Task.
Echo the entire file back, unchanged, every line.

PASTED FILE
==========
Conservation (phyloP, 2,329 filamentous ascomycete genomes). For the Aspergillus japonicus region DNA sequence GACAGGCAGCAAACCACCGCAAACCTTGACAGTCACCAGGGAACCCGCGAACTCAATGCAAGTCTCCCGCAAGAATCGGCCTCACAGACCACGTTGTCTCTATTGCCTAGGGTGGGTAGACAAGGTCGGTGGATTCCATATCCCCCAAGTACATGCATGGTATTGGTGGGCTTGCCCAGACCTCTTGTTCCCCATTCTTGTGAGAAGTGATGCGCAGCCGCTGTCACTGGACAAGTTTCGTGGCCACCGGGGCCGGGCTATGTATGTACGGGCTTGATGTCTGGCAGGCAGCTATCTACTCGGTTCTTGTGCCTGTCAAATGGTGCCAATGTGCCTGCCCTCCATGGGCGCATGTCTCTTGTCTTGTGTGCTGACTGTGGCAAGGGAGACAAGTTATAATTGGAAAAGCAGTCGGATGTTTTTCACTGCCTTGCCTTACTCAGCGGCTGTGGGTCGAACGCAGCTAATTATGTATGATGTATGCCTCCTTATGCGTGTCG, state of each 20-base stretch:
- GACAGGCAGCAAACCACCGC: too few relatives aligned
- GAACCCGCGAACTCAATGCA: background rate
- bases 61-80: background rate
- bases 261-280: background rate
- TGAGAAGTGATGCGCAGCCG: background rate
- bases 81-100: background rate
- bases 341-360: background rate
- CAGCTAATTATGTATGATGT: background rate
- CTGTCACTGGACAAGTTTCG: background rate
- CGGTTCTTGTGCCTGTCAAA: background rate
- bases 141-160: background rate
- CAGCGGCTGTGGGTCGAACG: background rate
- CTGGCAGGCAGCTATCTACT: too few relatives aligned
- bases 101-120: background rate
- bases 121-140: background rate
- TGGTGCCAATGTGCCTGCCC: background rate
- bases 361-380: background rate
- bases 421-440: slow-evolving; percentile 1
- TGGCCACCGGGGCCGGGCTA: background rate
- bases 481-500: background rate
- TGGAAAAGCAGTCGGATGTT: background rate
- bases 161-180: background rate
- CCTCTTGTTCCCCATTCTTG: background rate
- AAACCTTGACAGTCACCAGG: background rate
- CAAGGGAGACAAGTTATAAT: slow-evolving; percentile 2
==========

Conservation (phyloP, 2,329 filamentous ascomycete genomes). For the Aspergillus japonicus region DNA sequence GACAGGCAGCAAACCACCGCAAACCTTGACAGTCACCAGGGAACCCGCGAACTCAATGCAAGTCTCCCGCAAGAATCGGCCTCACAGACCACGTTGTCTCTATTGCCTAGGGTGGGTAGACAAGGTCGGTGGATTCCATATCCCCCAAGTACATGCATGGTATTGGTGGGCTTGCCCAGACCTCTTGTTCCCCATTCTTGTGAGAAGTGATGCGCAGCCGCTGTCACTGGACAAGTTTCGTGGCCACCGGGGCCGGGCTATGTATGTACGGGCTTGATGTCTGGCAGGCAGCTATCTACTCGGTTCTTGTGCCTGTCAAATGGTGCCAATGTGCCTGCCCTCCATGGGCGCATGTCTCTTGTCTTGTGTGCTGACTGTGGCAAGGGAGACAAGTTATAATTGGAAAAGCAGTCGGATGTTTTTCACTGCCTTGCCTTACTCAGCGGCTGTGGGTCGAACGCAGCTAATTATGTATGATGTATGCCTCCTTATGCGTGTCG, state of each 20-base stretch:
- GACAGGCAGCAAACCACCGC: too few relatives aligned
- GAACCCGCGAACTCAATGCA: background rate
- bases 61-80: background rate
- bases 261-280: background rate
- TGAGAAGTGATGCGCAGCCG: background rate
- bases 81-100: background rate
- bases 341-360: background rate
- CAGCTAATTATGTATGATGT: background rate
- CTGTCACTGGACAAGTTTCG: background rate
- CGGTTCTTGTGCCTGTCAAA: background rate
- bases 141-160: background rate
- CAGCGGCTGTGGGTCGAACG: background rate
- CTGGCAGGCAGCTATCTACT: too few relatives aligned
- bases 101-120: background rate
- bases 121-140: background rate
- TGGTGCCAATGTGCCTGCCC: background rate
- bases 361-380: background rate
- bases 421-440: slow-evolving; percentile 1
- TGGCCACCGGGGCCGGGCTA: background rate
- bases 481-500: background rate
- TGGAAAAGCAGTCGGATGTT: background rate
- bases 161-180: background rate
- CCTCTTGTTCCCCATTCTTG: background rate
- AAACCTTGACAGTCACCAGG: background rate
- CAAGGGAGACAAGTTATAAT: slow-evolving; percentile 2